What Pop-up Lafayette would rather we do is get motivated, do dinner with friends, and learn how to cook from one another. Another alternative, one suggested, is to get into City Foods in downtown Lafayette for the regular — FREE — cooking classes they offer there as part of their mission. The other thing is to figure out how to repurpose leftovers, so, for example, how to roast a chicken, and then how to reuse the leftovers on days two and three.
What is quintessential Indiana cuisine — other than tenderloin and catfish?
Seasonal food. Corn in July, watermelon in August. Asparagus in the spring. And morels. MORELS. I don’t understand why restaurants here don’t serve corn. You can’t go anywhere in this area and get hyper-seasonal food.
What restaurants are most worthwhile in Lafayette?
Taco Rico. Sharma’s Kitchen. And I don’t want to ruin it, but the little hidden Asian restaurant next to Hodson’s Bay. Get a steak at DNR — it’s built into our genome to put meat over fire.
How do I learn how to cook?
- Learn from a friend.
- Get on Facebook and ask your friends. Someone is always willing to chime in.
- YouTube cooking tutorials
- Saveur magazine and website
- Perennial Plate
- Tartine, by Elisabeth Prueitt and Chad Robertson
- Ratio: The Simple Codes Behind the Craft of Everyday Cooking, by Michael Ruhlman
I asked why more local restaurants don’t offer this array of local, sustainable food.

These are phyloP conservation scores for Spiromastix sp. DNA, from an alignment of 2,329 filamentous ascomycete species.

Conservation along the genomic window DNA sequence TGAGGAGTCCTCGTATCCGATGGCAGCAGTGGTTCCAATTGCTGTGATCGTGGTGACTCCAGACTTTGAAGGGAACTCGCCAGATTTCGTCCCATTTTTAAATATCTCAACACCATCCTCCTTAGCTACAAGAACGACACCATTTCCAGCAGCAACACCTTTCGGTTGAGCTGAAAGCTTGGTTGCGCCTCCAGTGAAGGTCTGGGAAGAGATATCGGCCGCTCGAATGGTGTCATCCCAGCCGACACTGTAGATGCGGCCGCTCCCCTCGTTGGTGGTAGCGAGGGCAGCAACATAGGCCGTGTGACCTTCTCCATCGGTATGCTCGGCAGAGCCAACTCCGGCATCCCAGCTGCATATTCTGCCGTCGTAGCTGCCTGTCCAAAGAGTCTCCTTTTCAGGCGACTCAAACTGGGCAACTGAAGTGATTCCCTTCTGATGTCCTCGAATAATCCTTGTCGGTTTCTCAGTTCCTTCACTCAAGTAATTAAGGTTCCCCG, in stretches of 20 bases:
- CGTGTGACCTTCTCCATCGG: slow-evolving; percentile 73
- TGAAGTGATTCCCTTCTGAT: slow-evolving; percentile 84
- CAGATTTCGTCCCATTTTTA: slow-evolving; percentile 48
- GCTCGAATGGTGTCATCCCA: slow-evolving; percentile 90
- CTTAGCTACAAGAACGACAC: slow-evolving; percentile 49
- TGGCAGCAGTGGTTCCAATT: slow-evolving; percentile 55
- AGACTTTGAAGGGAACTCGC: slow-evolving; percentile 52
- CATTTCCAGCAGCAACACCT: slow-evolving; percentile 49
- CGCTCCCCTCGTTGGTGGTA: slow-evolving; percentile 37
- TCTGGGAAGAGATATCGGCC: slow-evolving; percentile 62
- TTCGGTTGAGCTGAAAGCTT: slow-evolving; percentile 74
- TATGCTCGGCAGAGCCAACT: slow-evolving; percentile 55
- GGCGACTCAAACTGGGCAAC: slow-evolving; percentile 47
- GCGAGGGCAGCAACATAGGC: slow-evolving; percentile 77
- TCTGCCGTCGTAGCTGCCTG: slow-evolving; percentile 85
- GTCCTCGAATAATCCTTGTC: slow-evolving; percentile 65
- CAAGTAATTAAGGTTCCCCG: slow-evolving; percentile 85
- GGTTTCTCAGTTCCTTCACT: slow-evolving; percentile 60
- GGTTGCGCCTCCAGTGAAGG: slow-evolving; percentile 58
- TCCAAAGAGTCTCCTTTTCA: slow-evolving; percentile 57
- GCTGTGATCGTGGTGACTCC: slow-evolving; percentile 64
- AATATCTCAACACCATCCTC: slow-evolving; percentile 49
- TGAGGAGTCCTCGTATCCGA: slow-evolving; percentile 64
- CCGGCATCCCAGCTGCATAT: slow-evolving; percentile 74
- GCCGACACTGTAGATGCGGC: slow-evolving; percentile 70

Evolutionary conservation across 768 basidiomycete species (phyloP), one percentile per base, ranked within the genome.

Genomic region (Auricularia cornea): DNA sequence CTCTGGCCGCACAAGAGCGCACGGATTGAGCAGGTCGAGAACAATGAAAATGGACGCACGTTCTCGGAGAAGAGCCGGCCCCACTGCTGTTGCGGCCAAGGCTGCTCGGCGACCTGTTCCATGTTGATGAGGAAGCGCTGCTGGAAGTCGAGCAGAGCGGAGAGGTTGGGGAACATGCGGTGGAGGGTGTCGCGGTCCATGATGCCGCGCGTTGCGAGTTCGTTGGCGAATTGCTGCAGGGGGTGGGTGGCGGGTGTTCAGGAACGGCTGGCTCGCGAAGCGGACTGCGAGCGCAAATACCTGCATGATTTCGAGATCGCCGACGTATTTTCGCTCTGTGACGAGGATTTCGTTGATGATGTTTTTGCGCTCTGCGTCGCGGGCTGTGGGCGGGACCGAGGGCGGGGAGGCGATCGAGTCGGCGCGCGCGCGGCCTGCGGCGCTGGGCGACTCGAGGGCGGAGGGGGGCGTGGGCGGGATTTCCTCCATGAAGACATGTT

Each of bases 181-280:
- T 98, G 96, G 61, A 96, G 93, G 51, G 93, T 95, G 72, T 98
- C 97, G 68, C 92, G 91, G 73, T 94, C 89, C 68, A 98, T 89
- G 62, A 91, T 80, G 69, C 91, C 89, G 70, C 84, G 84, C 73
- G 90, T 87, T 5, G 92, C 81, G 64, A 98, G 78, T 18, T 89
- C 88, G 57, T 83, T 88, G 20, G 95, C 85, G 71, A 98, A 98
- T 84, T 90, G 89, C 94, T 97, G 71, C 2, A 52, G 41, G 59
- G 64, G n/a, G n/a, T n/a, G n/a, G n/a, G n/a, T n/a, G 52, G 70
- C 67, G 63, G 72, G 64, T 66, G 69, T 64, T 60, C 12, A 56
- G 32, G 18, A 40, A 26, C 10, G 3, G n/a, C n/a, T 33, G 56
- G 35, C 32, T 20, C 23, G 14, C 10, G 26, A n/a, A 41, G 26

“They’ve tried. As a restaurant, in order to get the quantities you need, you need to be able to project what you need for the whole season. For a restaurant, doing it this way means living hand to mouth, and planning for business becomes a difficult balancing act. You have to live day-by-day, week-by-week for your menu. You can’t set a menu for six months.” Another chef chimes in, “Also, the customer base isn’t concerned with locality at this time, and they don’t want to pay the prices. People complain about the cost, so places stop serving local and organic food.”
The chefs also expressed concerns about how industrialization has scrubbed many choices from local foodways. You can’t get raw milk or soft artisan cheeses unless you know the legal loopholes or buy and sell on a black market. Bacon is treated differently from prosciutto by the food department, although they’re functionally the same thing. Grandma can no longer sell pies out of her own kitchen. The chefs compared European health code standards to American food standards and expressed frustration with the inability to access food resources that are right under our noses due to industrialization laws. “We’ve given the power to the wrong people.”
Moreover, they talked about the need we have as human beings to feel some regional ownership and pride over our food. Terra, one chef explained, is the flavor that’s particular to our region thanks to the minerals in our soil and the environment the food is grown in. That’s why an egg from your neighbor’s chickens looks and tastes to much different than one you buy at the grocery store. And that’s why your neighbor in New Chauncey’s eggs taste different from your neighbor in Benton County’s eggs. This, he said, is what makes food so special and why we should be pushing back against industrialization efforts. He questioned whether having fresh strawberries at the grocery in January, for example, is worth the environmental and human costs.
I asked the chefs how to turn things around and get people more attuned to what they’re putting in their bodies. Their answer was unanimous and emphatic: “Get in your kitchen. Stop cooking out of boxes and cans and spend some time in your kitchen.”
Special thanks to Michael Dick of ISPhotographic for providing photos.